Maybe you know this voice too.   It’s the one that keeps you from looking at pictures of yourself having  fun because all you can see is the extra weight.  Or maybe its the voice that prevents you from being in the picture at all because somehow you are not prepared to look your best.  Or maybe it prevents you from even going to that event, and showing up in any way shape or form, because you fear you do not belong.

This is the ego.  As a woman of colour, I have had too many experience of my voice not mattering.  The voice that convinces me that I have to work extra hard to look “professional” in order to be taken seriously is the ego, which rises to protect me from being thrown out of the tribe.   It’s the same voice that screamed at me when I stopped straightening my hair, a decision I made to free myself from the many ways in which this practice was toxic for my mind, body and spirit, and from the racism I had absorbed and internalized that kept me doing it for years.

Twenty years ago, when I chose not to listen to what the ego was telling me about my hair, I gave myself the opportunity to discover that it’s message was not real, at least not in my present reality, and with that decision, I reclaimed my authenticity; I reclaimed my power.

Now, as I cringe at the photo, I consciously take a deep breath, and recognize that I showed up as my true self that day and had an impact.  I let myself absorb this fact and just like that, the ego weakens leaving more room for my true self to expand and unfold.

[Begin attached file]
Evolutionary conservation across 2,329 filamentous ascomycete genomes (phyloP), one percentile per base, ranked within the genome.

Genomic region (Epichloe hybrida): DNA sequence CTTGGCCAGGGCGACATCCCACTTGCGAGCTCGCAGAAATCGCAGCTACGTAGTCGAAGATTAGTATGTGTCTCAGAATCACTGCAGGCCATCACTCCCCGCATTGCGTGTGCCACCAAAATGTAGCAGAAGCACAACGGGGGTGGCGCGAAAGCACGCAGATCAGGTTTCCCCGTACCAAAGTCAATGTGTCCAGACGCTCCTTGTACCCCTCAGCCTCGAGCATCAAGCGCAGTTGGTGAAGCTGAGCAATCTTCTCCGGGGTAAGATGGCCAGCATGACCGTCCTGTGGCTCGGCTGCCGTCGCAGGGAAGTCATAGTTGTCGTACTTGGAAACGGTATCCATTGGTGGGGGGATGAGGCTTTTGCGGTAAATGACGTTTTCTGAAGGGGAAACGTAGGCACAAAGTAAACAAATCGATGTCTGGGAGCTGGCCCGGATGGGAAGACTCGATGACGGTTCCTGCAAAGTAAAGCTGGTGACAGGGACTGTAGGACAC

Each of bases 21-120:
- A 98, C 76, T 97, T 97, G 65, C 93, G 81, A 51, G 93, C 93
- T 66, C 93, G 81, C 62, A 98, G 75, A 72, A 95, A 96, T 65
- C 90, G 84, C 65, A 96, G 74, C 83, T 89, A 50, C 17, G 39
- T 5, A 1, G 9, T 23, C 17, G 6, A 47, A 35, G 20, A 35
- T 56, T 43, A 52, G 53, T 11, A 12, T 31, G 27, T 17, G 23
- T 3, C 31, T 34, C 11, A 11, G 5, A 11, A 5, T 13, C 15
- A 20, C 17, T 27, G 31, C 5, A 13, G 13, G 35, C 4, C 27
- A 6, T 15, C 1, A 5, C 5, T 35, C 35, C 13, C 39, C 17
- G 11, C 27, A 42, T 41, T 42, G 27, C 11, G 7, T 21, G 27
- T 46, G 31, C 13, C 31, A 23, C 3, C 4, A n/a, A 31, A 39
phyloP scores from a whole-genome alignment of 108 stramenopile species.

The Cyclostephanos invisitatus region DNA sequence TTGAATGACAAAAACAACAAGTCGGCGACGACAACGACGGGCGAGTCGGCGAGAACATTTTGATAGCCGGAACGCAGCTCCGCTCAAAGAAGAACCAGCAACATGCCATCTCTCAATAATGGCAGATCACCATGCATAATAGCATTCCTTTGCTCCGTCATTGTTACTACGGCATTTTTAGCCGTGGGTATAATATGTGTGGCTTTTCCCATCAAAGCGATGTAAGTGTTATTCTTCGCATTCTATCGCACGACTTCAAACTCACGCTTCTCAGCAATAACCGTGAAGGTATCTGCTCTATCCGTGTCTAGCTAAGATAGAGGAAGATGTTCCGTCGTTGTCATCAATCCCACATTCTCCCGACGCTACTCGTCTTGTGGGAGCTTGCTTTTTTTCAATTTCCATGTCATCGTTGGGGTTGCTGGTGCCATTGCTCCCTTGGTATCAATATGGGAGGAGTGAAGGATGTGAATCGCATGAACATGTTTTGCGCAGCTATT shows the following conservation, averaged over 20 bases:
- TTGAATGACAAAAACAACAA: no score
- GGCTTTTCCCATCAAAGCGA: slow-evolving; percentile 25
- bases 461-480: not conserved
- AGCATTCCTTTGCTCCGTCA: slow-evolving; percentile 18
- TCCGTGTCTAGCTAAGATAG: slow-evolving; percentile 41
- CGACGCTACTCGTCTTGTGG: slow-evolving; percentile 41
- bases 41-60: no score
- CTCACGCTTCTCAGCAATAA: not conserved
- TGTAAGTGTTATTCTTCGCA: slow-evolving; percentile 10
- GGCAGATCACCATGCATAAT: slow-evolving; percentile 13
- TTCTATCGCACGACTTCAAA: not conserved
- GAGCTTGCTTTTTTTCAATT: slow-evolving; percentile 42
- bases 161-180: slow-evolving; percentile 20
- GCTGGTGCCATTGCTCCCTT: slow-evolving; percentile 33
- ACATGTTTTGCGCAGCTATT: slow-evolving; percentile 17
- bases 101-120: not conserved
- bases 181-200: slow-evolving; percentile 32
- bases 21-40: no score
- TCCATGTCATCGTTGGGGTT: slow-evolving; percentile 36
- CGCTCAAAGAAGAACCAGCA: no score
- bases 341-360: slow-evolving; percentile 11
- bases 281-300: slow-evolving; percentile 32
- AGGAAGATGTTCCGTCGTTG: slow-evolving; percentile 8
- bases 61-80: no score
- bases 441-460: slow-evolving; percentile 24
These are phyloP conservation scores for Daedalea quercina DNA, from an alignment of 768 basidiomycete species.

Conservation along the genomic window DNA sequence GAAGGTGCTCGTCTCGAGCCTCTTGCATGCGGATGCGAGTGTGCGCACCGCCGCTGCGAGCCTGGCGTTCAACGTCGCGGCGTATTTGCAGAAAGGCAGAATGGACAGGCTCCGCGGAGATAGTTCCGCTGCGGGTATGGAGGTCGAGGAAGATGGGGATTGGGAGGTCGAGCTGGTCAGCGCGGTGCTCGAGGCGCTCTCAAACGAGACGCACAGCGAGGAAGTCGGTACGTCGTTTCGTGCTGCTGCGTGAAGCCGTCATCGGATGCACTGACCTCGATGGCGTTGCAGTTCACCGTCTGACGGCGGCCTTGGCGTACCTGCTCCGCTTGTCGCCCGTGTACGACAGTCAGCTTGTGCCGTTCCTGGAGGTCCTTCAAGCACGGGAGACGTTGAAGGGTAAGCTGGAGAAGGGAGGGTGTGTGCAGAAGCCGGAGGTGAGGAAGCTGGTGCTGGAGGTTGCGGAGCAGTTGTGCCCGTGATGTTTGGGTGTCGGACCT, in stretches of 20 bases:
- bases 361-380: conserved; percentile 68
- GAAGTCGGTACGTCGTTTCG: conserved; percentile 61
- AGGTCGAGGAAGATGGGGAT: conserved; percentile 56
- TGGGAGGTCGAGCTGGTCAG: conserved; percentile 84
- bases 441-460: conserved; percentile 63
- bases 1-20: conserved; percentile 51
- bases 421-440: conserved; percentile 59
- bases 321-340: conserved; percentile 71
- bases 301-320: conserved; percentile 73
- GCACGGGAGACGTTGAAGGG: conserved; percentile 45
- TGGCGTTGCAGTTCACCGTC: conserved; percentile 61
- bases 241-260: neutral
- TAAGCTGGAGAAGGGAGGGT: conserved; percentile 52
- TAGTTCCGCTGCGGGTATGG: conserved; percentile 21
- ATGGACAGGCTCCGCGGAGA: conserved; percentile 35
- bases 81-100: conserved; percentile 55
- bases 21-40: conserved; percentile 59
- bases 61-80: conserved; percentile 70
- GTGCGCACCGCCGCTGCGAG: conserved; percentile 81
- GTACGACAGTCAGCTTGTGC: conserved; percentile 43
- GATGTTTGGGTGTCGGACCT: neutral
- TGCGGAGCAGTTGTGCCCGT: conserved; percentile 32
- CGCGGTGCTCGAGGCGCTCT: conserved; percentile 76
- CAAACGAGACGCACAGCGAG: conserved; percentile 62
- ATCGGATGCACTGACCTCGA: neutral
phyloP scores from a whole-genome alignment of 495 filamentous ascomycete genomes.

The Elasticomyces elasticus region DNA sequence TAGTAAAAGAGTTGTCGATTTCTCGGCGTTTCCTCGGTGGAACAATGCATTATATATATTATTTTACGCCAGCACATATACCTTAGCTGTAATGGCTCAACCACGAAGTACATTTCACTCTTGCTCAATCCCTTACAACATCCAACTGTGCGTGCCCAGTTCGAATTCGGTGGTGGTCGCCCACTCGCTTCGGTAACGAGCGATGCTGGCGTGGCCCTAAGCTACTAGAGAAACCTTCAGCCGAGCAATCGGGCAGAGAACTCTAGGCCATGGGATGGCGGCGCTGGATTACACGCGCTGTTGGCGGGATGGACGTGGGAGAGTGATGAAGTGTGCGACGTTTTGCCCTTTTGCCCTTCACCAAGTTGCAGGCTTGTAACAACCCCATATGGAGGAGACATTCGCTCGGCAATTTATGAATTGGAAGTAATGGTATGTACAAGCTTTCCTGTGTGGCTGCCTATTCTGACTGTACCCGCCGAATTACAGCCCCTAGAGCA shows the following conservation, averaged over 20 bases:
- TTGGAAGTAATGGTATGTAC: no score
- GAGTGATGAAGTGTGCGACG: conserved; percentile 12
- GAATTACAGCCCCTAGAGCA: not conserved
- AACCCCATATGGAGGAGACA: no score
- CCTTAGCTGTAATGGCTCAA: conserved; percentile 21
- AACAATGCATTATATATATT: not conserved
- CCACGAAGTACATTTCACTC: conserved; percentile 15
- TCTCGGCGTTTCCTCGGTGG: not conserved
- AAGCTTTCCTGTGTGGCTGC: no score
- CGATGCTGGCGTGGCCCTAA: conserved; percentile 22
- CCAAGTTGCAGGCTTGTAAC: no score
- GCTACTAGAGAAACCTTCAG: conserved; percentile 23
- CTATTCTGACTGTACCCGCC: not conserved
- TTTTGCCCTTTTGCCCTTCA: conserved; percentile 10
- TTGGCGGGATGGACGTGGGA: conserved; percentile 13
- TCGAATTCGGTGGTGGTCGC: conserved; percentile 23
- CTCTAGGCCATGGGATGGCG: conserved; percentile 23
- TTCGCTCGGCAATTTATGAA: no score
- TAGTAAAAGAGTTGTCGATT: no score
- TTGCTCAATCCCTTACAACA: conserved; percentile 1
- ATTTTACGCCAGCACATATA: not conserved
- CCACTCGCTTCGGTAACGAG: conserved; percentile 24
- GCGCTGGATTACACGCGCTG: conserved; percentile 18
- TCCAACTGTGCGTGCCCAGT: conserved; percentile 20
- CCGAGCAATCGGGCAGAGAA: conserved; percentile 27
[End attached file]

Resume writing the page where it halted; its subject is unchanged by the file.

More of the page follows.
So the next time you find yourself becoming small as the world beckons you to share your voice,  stop, breathe, and do it anyway.  It’s the only way to truly discover just how powerful you truly are.


GUEST BLOG by Gabrielle: Breaking Up With Social Media

My boyfriend and I decided to take a break, a break from social media. Inspired by hearing about others who did the unthinkable and quit social media ‘cold turkey’ for 30 days,  we decided to give it a try.

Thirty days was a bit more than we thought we could handle to start, so we opted for a week.  Seven days with no Instagram, Facebook, Twitter, or Snapchat. Which interestingly, rendered our phones quite useless  after all of these apps were locked.

Our 1st challenge occurred three days into the week while at a Raptors game.  I wanted to post a picture of us on Instagram. After a debate, we decided together that I could post it, but that I had to close the app right afterwards and not reopen it until the challenge was over. Five minutes later, we started to bicker about the caption on the picture. I could feel myself becoming agitated. I closed the app and while looking at one another we had the same realization. The first conflict we had since starting the challenge was when one of us started to engage with social media. Let that sit with you for a minute.